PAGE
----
The Rise and Fall of Mars Hill

October 11, 2021
Billy Graham established the popular magazine Christianity Today as a resource to support biblical Christian ministry and his crusades during the social revolution that swept Western civilization late last century. CT was called "evangelicalism's flagship magazine" by the Washington Post and the NY Times called CT the "mainstream evangelical magazine." But there has been a change in the magazine in recent years away from "mainstream evangelical" beliefs towards the Politically Correct, Postmodern beliefs dominating today's secular culture, which are at odds with biblical Christianity. This change is most evident in its recent podcast series on "The Rise and Fall of Mars Hill" hosted by Mike Cosper, CT's new director of podcasts.
Except for Cosper's social commentaries, the Mars Hill podcasts might have been interesting for understanding the historical drama surrounding Mark Driscoll, the big wig at Mars Hill who made a big splash in the national spotlight for his witty and controversial quips and quotes. Strange, scandalous teachings and behaviors were underway at Mars Hill which are now coming to light, according to the Mars Hill podcast.
Rather than simply reporting and describing what happened at Mars Hill, Cosper throws big chunks of his own beliefs and teachings into his podcast, so the listener has to wait until he's finished lecturing before hearing more history about Mars Hill. Cosper uses today's secular beliefs and liberal theology to correct what was wrong with the Mars Hill church, so his commentaries are misguided, having little to do with biblical beliefs. Cosper's social agenda makes it a torturous experience to listen to the podcast.
Cosper's liberal bias was especially evident in Episode 4 of the Mars Hill podcasts titled "The Things We Do to Women" where his research disclosed scandalous teachings by Driscoll. For example, Christian wives should practice oral sex on their (non-Christian) husbands as an evangelistic tool to win the husband to Christ, Driscoll said. Otherwise, if she refused to give oral sex upon request, the Christian wife is in sin, Driscoll taught, citing 1 Peter 3. In that passage, Peter does tell wives how to win arguments with their husbands, but not in Driscoll's lewd fashion.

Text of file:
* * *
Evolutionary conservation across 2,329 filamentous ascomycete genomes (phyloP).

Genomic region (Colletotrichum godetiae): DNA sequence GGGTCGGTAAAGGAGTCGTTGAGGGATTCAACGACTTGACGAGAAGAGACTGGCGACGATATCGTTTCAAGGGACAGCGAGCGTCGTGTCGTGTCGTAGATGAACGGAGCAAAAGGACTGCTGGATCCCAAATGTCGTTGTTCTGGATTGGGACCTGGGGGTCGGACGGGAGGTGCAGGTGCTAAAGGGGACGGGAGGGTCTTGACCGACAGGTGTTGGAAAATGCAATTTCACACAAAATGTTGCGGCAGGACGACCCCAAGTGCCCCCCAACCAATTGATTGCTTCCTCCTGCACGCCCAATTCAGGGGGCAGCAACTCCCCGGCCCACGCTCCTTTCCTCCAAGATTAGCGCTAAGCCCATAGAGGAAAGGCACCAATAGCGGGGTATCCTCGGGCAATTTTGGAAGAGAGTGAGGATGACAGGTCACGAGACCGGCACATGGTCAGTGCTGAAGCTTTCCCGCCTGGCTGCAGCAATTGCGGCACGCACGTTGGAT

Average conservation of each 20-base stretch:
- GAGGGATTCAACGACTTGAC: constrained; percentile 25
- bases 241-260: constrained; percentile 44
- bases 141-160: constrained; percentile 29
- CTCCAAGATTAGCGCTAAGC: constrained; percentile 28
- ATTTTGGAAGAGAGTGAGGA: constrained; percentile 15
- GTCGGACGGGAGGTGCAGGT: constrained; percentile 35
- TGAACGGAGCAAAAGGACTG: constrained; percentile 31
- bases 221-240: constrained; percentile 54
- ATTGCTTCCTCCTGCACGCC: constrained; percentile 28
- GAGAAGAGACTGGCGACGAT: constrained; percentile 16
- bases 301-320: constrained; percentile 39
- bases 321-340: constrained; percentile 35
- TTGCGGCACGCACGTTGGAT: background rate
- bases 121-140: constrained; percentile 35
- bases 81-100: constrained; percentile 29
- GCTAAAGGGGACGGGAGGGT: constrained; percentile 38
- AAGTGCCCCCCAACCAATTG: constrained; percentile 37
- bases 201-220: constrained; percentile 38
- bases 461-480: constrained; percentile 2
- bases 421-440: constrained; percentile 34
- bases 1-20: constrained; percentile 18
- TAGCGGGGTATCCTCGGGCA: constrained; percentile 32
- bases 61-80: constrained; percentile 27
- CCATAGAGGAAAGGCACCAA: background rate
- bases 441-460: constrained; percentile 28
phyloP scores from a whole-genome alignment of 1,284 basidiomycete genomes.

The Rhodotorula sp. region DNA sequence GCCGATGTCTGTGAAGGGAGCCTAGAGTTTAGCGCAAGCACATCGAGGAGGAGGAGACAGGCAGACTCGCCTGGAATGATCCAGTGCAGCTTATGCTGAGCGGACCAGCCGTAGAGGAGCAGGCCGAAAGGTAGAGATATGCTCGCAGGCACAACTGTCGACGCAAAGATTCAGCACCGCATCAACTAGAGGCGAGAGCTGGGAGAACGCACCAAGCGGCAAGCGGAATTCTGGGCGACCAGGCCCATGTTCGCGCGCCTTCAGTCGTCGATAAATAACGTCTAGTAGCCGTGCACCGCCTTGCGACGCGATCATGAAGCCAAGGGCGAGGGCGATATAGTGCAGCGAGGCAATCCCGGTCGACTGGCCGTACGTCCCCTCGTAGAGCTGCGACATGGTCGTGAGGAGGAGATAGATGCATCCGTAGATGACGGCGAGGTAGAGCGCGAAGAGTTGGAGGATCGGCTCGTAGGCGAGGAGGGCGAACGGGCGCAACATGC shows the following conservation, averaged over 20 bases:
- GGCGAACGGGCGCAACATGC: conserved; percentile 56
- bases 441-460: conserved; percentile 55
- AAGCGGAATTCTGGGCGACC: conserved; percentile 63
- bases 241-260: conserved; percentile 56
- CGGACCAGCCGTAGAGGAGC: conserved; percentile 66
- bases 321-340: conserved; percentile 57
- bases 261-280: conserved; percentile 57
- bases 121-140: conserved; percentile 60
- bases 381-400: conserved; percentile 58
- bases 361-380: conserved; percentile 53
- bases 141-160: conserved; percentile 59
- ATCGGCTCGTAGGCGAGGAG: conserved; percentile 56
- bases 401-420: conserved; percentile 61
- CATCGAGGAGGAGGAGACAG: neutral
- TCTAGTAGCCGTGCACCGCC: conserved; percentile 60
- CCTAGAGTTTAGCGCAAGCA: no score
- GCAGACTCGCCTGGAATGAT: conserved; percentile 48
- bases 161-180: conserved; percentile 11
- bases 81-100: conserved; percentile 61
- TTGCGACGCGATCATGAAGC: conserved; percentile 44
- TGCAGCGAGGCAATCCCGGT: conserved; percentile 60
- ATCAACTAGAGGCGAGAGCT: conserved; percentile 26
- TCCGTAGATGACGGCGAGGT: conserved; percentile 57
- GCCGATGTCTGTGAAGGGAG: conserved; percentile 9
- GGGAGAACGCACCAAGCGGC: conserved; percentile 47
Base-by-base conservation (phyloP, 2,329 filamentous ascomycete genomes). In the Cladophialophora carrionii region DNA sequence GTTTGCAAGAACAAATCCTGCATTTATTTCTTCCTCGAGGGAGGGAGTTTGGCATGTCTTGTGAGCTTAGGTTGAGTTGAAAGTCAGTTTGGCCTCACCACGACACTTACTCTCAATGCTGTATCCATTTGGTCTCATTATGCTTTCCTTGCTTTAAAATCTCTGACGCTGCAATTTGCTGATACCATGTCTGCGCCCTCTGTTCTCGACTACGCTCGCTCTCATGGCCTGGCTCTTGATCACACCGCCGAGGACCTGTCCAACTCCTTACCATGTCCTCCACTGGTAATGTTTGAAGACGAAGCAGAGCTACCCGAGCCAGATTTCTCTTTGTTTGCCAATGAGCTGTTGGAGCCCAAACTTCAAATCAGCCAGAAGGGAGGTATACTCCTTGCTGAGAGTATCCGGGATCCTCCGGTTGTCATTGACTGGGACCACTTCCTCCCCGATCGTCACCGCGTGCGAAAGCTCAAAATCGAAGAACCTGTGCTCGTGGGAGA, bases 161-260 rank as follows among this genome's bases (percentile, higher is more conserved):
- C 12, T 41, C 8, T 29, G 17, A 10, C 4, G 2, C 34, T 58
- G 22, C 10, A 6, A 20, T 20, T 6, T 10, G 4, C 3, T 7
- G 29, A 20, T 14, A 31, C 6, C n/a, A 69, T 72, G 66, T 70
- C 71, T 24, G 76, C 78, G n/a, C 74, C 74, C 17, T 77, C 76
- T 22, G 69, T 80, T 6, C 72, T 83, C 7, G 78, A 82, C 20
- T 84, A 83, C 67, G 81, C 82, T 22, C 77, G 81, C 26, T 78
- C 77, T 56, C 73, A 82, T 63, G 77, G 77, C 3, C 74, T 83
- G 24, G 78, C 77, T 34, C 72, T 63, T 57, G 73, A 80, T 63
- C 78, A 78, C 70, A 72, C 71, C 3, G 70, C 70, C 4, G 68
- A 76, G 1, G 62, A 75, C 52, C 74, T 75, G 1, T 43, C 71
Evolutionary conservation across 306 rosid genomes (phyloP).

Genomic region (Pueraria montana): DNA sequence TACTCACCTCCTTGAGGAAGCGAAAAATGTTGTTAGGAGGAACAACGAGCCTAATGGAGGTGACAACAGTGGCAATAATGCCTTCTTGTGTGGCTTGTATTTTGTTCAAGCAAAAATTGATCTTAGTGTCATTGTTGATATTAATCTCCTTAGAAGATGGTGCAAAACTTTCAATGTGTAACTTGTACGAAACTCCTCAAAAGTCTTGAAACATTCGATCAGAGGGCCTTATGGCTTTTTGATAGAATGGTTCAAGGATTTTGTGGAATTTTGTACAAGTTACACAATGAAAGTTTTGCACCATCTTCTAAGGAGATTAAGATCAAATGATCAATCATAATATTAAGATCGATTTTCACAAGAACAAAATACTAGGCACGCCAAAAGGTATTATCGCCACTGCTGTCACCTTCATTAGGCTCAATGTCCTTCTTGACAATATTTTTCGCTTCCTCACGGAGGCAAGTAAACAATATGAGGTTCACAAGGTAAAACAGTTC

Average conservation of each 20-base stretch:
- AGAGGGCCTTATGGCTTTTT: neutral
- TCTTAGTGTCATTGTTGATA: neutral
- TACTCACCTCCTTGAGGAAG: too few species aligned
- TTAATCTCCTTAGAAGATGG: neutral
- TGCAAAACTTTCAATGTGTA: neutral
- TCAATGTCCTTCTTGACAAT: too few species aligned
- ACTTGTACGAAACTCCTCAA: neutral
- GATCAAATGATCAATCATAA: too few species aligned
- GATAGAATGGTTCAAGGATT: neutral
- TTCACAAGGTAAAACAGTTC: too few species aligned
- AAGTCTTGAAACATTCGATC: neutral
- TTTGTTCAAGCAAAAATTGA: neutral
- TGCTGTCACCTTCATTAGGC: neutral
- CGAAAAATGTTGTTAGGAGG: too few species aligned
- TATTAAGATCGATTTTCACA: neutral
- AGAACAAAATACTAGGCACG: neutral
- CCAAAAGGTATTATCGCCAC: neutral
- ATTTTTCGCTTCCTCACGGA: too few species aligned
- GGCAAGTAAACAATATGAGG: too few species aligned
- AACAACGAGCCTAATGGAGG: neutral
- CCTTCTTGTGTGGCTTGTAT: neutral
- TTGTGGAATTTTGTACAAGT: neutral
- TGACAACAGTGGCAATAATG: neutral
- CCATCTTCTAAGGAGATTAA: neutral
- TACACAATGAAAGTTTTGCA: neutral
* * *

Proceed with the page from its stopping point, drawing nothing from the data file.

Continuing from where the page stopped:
There are other bizarre Driscoll teachings exposed in the podcast, but more bizarre than Driscoll are Cosper's views which he injects, trying to refute Driscoll's views.
Cosper corrects Driscoll's misguided teachings using sources like Kristen Kobes Du Mez, the author of Jesus and John Wayne. She scorns Christian views on marriage, sexuality, gender roles, and Christian families. So, for example, "many of today's evangelicals…know their VeggieTales" where "they learned about purity before they learned about sex—and they have a silver ring to prove it!" according to the Du Mez narrative. That is a rather scornful critique of Christian parenting. (Darlene and I used the Veggie Tales cartoons while raising our boys, but we forgot to give them "a silver right to prove it," apparently!) Her John Wayne book was a NY Times best seller, "a sweeping, revisionist history of the last seventy-five years of white evangelicalism," which means reinterpreting American Christianity under the harsh, scornful light of today's revisionist historians.
Why doesn't Cosper use the Bible itself to refute Driscoll's views? Does the USA-PC culture understand men, women and families better than the Bible?
So, for example, addressing Discoll's weird views about oral sex can be accomplished more simply by citing 1 Peter 3:2, which says wives should win their husbands by their "pure and reverent conduct," which does not describe oral sex. It says "the inner person of the heart" wins non-Christian husbands (1 Peter 3:3-4), which cannot describe oral sex. If someone like Driscoll thinks otherwise, well, what can you say? It's useless to argue with someone like that.
Frankly, Driscoll's views are so bizarre, are they not self-refuting? Simply by reporting his views, do they not make a more interesting story for his podcast? Why must Cosper saturate his podcasts with secular social scientists and revisionist historians?